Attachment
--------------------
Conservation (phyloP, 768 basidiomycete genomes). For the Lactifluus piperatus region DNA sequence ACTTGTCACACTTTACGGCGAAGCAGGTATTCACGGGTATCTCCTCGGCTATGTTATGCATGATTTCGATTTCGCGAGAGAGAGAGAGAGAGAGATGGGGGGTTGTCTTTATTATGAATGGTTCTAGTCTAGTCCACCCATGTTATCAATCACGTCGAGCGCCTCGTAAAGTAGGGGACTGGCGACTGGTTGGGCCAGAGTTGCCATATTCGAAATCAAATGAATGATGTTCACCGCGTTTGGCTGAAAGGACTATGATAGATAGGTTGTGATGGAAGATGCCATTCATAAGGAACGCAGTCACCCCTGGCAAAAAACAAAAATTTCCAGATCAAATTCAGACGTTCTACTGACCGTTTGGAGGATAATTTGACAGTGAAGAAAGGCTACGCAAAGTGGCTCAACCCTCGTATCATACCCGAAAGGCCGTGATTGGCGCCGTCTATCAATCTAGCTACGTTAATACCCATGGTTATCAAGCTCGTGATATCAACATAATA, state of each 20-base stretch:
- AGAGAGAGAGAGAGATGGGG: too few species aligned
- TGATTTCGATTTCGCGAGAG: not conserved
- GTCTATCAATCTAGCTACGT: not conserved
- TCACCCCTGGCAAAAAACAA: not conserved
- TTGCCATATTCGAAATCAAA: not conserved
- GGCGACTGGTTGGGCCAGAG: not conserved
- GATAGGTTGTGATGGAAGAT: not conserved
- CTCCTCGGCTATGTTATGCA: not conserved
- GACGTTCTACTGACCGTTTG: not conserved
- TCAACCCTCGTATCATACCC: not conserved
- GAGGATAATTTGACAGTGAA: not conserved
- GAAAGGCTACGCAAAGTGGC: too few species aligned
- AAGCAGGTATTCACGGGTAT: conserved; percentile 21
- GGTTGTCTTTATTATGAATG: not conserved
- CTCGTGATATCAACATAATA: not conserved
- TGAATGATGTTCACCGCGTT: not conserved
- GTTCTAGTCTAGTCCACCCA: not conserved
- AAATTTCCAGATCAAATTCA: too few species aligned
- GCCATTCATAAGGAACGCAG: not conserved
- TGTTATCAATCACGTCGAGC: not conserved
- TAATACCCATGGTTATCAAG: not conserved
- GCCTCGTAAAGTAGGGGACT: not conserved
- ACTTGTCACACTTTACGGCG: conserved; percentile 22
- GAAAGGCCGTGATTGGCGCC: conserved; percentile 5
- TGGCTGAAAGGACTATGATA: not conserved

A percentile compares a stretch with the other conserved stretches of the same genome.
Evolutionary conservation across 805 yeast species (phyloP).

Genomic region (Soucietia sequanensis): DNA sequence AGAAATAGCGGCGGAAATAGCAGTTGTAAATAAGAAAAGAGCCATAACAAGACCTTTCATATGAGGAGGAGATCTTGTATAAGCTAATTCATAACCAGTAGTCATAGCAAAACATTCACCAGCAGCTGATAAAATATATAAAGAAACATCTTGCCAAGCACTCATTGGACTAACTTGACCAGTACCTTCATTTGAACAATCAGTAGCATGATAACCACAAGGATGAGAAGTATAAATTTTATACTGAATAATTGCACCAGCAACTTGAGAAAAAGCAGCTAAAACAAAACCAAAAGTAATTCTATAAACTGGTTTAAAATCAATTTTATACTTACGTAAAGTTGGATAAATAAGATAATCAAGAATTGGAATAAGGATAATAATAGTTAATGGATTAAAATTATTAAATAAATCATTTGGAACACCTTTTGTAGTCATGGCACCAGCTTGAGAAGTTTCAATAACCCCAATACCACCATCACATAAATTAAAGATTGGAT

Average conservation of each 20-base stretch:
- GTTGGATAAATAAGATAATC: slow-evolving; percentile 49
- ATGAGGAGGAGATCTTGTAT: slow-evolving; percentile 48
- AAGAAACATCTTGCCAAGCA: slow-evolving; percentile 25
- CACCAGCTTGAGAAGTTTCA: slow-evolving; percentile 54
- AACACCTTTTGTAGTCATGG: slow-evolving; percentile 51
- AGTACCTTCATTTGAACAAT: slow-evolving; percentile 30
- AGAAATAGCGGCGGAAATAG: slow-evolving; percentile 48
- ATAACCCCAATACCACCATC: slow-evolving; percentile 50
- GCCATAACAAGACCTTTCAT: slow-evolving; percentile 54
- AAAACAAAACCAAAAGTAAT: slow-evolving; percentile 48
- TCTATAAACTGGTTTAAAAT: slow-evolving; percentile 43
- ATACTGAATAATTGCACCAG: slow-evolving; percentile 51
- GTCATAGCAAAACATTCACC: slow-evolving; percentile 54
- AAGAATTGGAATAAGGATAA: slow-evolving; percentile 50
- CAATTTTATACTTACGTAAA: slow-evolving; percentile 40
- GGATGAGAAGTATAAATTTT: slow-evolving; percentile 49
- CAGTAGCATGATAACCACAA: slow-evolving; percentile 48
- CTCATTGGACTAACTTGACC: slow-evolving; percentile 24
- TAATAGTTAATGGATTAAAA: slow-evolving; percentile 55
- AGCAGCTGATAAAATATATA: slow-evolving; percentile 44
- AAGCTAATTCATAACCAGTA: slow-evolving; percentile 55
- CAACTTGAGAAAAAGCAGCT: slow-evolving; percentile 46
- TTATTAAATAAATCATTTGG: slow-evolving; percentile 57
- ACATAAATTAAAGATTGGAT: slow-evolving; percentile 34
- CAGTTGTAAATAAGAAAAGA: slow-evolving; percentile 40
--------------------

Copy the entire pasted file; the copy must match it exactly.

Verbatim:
Conservation (phyloP, 768 basidiomycete genomes). For the Lactifluus piperatus region DNA sequence ACTTGTCACACTTTACGGCGAAGCAGGTATTCACGGGTATCTCCTCGGCTATGTTATGCATGATTTCGATTTCGCGAGAGAGAGAGAGAGAGAGATGGGGGGTTGTCTTTATTATGAATGGTTCTAGTCTAGTCCACCCATGTTATCAATCACGTCGAGCGCCTCGTAAAGTAGGGGACTGGCGACTGGTTGGGCCAGAGTTGCCATATTCGAAATCAAATGAATGATGTTCACCGCGTTTGGCTGAAAGGACTATGATAGATAGGTTGTGATGGAAGATGCCATTCATAAGGAACGCAGTCACCCCTGGCAAAAAACAAAAATTTCCAGATCAAATTCAGACGTTCTACTGACCGTTTGGAGGATAATTTGACAGTGAAGAAAGGCTACGCAAAGTGGCTCAACCCTCGTATCATACCCGAAAGGCCGTGATTGGCGCCGTCTATCAATCTAGCTACGTTAATACCCATGGTTATCAAGCTCGTGATATCAACATAATA, state of each 20-base stretch:
- AGAGAGAGAGAGAGATGGGG: too few species aligned
- TGATTTCGATTTCGCGAGAG: not conserved
- GTCTATCAATCTAGCTACGT: not conserved
- TCACCCCTGGCAAAAAACAA: not conserved
- TTGCCATATTCGAAATCAAA: not conserved
- GGCGACTGGTTGGGCCAGAG: not conserved
- GATAGGTTGTGATGGAAGAT: not conserved
- CTCCTCGGCTATGTTATGCA: not conserved
- GACGTTCTACTGACCGTTTG: not conserved
- TCAACCCTCGTATCATACCC: not conserved
- GAGGATAATTTGACAGTGAA: not conserved
- GAAAGGCTACGCAAAGTGGC: too few species aligned
- AAGCAGGTATTCACGGGTAT: conserved; percentile 21
- GGTTGTCTTTATTATGAATG: not conserved
- CTCGTGATATCAACATAATA: not conserved
- TGAATGATGTTCACCGCGTT: not conserved
- GTTCTAGTCTAGTCCACCCA: not conserved
- AAATTTCCAGATCAAATTCA: too few species aligned
- GCCATTCATAAGGAACGCAG: not conserved
- TGTTATCAATCACGTCGAGC: not conserved
- TAATACCCATGGTTATCAAG: not conserved
- GCCTCGTAAAGTAGGGGACT: not conserved
- ACTTGTCACACTTTACGGCG: conserved; percentile 22
- GAAAGGCCGTGATTGGCGCC: conserved; percentile 5
- TGGCTGAAAGGACTATGATA: not conserved

A percentile compares a stretch with the other conserved stretches of the same genome.
Evolutionary conservation across 805 yeast species (phyloP).

Genomic region (Soucietia sequanensis): DNA sequence AGAAATAGCGGCGGAAATAGCAGTTGTAAATAAGAAAAGAGCCATAACAAGACCTTTCATATGAGGAGGAGATCTTGTATAAGCTAATTCATAACCAGTAGTCATAGCAAAACATTCACCAGCAGCTGATAAAATATATAAAGAAACATCTTGCCAAGCACTCATTGGACTAACTTGACCAGTACCTTCATTTGAACAATCAGTAGCATGATAACCACAAGGATGAGAAGTATAAATTTTATACTGAATAATTGCACCAGCAACTTGAGAAAAAGCAGCTAAAACAAAACCAAAAGTAATTCTATAAACTGGTTTAAAATCAATTTTATACTTACGTAAAGTTGGATAAATAAGATAATCAAGAATTGGAATAAGGATAATAATAGTTAATGGATTAAAATTATTAAATAAATCATTTGGAACACCTTTTGTAGTCATGGCACCAGCTTGAGAAGTTTCAATAACCCCAATACCACCATCACATAAATTAAAGATTGGAT

Average conservation of each 20-base stretch:
- GTTGGATAAATAAGATAATC: slow-evolving; percentile 49
- ATGAGGAGGAGATCTTGTAT: slow-evolving; percentile 48
- AAGAAACATCTTGCCAAGCA: slow-evolving; percentile 25
- CACCAGCTTGAGAAGTTTCA: slow-evolving; percentile 54
- AACACCTTTTGTAGTCATGG: slow-evolving; percentile 51
- AGTACCTTCATTTGAACAAT: slow-evolving; percentile 30
- AGAAATAGCGGCGGAAATAG: slow-evolving; percentile 48
- ATAACCCCAATACCACCATC: slow-evolving; percentile 50
- GCCATAACAAGACCTTTCAT: slow-evolving; percentile 54
- AAAACAAAACCAAAAGTAAT: slow-evolving; percentile 48
- TCTATAAACTGGTTTAAAAT: slow-evolving; percentile 43
- ATACTGAATAATTGCACCAG: slow-evolving; percentile 51
- GTCATAGCAAAACATTCACC: slow-evolving; percentile 54
- AAGAATTGGAATAAGGATAA: slow-evolving; percentile 50
- CAATTTTATACTTACGTAAA: slow-evolving; percentile 40
- GGATGAGAAGTATAAATTTT: slow-evolving; percentile 49
- CAGTAGCATGATAACCACAA: slow-evolving; percentile 48
- CTCATTGGACTAACTTGACC: slow-evolving; percentile 24
- TAATAGTTAATGGATTAAAA: slow-evolving; percentile 55
- AGCAGCTGATAAAATATATA: slow-evolving; percentile 44
- AAGCTAATTCATAACCAGTA: slow-evolving; percentile 55
- CAACTTGAGAAAAAGCAGCT: slow-evolving; percentile 46
- TTATTAAATAAATCATTTGG: slow-evolving; percentile 57
- ACATAAATTAAAGATTGGAT: slow-evolving; percentile 34
- CAGTTGTAAATAAGAAAAGA: slow-evolving; percentile 40